Maybe you never gave much thought to your office building. If that’s true, then you probably don’t work at one of these seven companies. Judging by the building plans of tech’s major players, sci-fi futuristic looks and abundant foliage is the order of the day when it comes to building a campus.
Looking at them all side by side, it’s like a locker-room comparison, with each one trying to outdo the other. Not that we’re complaining. When it comes to eye candy, it’s tough to beat some of these fantastically outlandish designs.
Amazon is looking to build a huge 3.5 million-square-foot office park in Seattle. This transparent, glass-domed wonder would be big enough to house full-grown trees and include botanical zones, giving the structure a greenhouse-on-steroids effect. Of course, no greenhouse you’ve ever seen includes dining rooms, meeting spaces, lounges and retail areas. [source/.pdf]
Architecture firm: NBBJ
Whenever Steve Jobs presented something, you always knew design would be a major factor in it. And that’s just what we’re looking at with the Apple headquarters that the late tech founder pitched to the Cupertino City Council. (Looking at this, is anyone reminded of the old iPod click wheel? Or a UFO?) The site of HP’s former campus, the new 2.8-million-square-foot office — known as “Halo” — will give 14,000+ Northern California Apple employees some space-age digs and wide-open green spaces. Speaking of green, the company is focusing on sustainability with this build. The architecture was designed to reduce the structure’s carbon footprint, and workers will be urged to bike around the 176-acre campus using the many bike paths. [source]
Architecture firm: Foster + Partners
NVIDIA is only moving across the street, but that doesn’t mean it can’t take the opportunity for a sleek new build-out. The company wanted something that resides “at the intersection of science and art,” and it got that in the plans for its new headquarters in Santa Clara, CA. It looks like something cooked up by Hollywood whenever it needs to depict Area 57 or any other high-tech advanced laboratories. Likewise, NVIDIA’s triangle themed layout and aesthetic were intentionally designed to evoke computer graphics. [source]
Architecture firm: Gensler
Facebook isn’t moving, but it is growing. The social network is super-sizing its existing operation by adding another building to its grounds. But instead of plopping something sci-fi-ish amid the scenery in Menlo Park, CA, it wanted to the new structure to fit into the local architecture. So it hired Frank Gehry, the renowned master responsible for the L.A. Walt Disney Concert Hall and Spain’s Guggenheim Museum. The warehouse-style space has a rooftop garden, cafes, break-away couches and and underground tunnel that connects the new building with the old one. [source]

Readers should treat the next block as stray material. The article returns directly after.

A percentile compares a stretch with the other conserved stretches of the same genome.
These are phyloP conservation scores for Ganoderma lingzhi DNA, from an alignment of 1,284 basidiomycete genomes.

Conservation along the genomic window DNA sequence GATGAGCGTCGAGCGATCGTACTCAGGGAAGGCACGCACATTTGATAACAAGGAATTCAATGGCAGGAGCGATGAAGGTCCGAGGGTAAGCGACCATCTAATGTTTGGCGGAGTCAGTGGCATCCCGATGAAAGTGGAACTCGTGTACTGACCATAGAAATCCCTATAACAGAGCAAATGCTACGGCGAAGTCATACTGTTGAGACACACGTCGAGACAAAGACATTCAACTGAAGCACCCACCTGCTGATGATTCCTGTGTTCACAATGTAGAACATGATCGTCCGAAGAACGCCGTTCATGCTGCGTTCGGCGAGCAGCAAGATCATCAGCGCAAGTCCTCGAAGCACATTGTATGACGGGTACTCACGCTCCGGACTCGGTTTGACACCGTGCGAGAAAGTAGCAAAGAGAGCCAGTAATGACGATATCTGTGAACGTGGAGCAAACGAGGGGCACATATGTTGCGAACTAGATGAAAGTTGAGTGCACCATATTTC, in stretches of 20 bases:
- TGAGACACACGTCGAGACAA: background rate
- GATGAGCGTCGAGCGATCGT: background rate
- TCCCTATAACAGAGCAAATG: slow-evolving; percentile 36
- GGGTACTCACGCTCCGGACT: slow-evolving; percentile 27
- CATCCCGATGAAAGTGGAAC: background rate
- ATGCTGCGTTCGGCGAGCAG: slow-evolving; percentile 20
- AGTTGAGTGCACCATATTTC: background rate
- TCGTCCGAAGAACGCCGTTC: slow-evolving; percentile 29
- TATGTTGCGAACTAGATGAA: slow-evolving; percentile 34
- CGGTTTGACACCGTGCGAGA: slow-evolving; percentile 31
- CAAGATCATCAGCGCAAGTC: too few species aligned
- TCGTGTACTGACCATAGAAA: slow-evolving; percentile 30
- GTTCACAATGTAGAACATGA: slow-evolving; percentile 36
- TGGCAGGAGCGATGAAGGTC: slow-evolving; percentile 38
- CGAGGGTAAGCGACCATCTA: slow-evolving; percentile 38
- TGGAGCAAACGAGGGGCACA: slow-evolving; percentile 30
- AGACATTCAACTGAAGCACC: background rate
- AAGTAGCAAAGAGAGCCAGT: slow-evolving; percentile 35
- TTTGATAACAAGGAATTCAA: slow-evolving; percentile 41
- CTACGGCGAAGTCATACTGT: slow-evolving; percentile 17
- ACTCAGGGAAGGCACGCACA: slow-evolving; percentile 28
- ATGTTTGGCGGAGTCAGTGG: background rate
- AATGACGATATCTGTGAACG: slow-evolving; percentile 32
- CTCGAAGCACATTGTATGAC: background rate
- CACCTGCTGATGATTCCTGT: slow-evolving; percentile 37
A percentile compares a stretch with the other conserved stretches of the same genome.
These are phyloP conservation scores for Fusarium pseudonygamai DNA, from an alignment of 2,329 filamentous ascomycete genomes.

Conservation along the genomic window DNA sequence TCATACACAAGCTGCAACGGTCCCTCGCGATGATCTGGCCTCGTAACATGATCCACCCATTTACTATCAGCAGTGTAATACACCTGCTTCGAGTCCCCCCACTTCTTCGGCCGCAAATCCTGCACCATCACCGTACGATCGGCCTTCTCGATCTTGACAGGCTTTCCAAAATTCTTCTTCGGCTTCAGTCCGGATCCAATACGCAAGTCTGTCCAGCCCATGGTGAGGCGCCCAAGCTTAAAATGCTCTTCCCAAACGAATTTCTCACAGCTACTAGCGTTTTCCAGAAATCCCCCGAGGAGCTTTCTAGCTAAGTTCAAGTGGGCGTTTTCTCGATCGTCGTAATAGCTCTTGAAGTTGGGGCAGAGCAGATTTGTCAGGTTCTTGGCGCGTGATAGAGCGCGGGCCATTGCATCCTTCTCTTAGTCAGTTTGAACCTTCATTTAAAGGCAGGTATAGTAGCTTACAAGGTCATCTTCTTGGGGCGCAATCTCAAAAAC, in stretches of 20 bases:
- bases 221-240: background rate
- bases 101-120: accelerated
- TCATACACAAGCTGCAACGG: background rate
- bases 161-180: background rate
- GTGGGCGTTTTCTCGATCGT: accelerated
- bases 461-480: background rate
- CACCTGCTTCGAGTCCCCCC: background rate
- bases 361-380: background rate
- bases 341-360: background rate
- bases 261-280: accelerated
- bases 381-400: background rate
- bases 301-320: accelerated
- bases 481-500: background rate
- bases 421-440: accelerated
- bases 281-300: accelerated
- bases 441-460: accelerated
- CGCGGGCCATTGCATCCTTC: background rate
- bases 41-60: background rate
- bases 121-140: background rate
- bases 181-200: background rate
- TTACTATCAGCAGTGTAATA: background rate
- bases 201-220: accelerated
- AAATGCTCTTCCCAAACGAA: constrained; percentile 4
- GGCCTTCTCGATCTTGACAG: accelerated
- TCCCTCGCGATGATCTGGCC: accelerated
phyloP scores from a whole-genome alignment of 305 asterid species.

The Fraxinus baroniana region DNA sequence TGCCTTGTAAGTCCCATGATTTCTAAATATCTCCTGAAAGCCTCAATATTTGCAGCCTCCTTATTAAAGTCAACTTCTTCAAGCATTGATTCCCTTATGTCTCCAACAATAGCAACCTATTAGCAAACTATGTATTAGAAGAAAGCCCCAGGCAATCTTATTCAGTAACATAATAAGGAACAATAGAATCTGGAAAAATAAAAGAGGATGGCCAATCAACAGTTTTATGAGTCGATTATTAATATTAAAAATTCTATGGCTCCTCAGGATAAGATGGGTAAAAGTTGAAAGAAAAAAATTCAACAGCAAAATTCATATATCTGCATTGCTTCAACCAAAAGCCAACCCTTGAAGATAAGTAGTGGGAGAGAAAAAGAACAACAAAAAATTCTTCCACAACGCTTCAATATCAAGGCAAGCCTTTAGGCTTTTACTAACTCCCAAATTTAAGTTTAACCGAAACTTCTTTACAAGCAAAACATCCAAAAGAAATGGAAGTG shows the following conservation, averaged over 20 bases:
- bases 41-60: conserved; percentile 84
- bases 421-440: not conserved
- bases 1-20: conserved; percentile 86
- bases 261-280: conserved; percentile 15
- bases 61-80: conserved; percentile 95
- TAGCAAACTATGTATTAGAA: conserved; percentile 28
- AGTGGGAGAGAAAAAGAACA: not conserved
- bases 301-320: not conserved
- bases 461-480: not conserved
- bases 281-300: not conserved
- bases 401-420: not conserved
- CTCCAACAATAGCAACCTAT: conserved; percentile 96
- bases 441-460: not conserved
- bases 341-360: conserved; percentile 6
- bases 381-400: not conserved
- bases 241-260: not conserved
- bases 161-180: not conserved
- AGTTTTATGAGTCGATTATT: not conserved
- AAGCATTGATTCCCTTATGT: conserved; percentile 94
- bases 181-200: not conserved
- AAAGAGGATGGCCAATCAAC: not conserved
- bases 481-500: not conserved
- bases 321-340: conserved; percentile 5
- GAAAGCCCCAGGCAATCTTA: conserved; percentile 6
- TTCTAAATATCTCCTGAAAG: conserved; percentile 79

Architect: Frank Gehry
Think you know Google’s Mountain View headquarters from the movie “The Interns”? Think again. The company responsible for the now-legendary “Googleplex” has a new 42-acre bay view campus on tap. The driving force behind the new plans is to let employees get anywhere they need to go in the 1.1-million-square-foot complex in 2.5 minutes or less. In total, there will be nine new structures added to the Google family, and all of them will continue the funky, creative vibe the tech company has become known for. [source]
Architectural firm: NBBJ
Looks like Facebook and Google aren’t NBBJ’s only clients. Samsung has also hooked up with the powerhouse firm to overhaul its Silicon Valley HQ. Think looming glass-and-metal 10-story building encompassing an open courtyard and featuring high energy efficiency. The design keeps the sun’s heat at bay while letting cool air breeze in. And all those glass panels function for more than just exterior looks — the idea is to let natural daylight in to minimize the use of electrical lights. [source]
Architectural firm: NBBJ
And while other tech companies build their own high-tech, eco-friendly or creative offices, here’s Yahoo! staunchly going the other way. But that’s not a bad thing. Who’d want to see the company demolish the historic New York structure at Times Square? The New York Times took up residence here for almost a century, and it’s a pretty symbolic move that a new media company is coming in where an old once stood. Of course, Yahoo!’s Silicon Valley office isn’t going anywhere, but the company does plan to expand this four-floor NY office to accommodate all the hiring it plans to do in the future. Reportedly, it projects a staff increase by as much as 60 percent over the next several years. [source]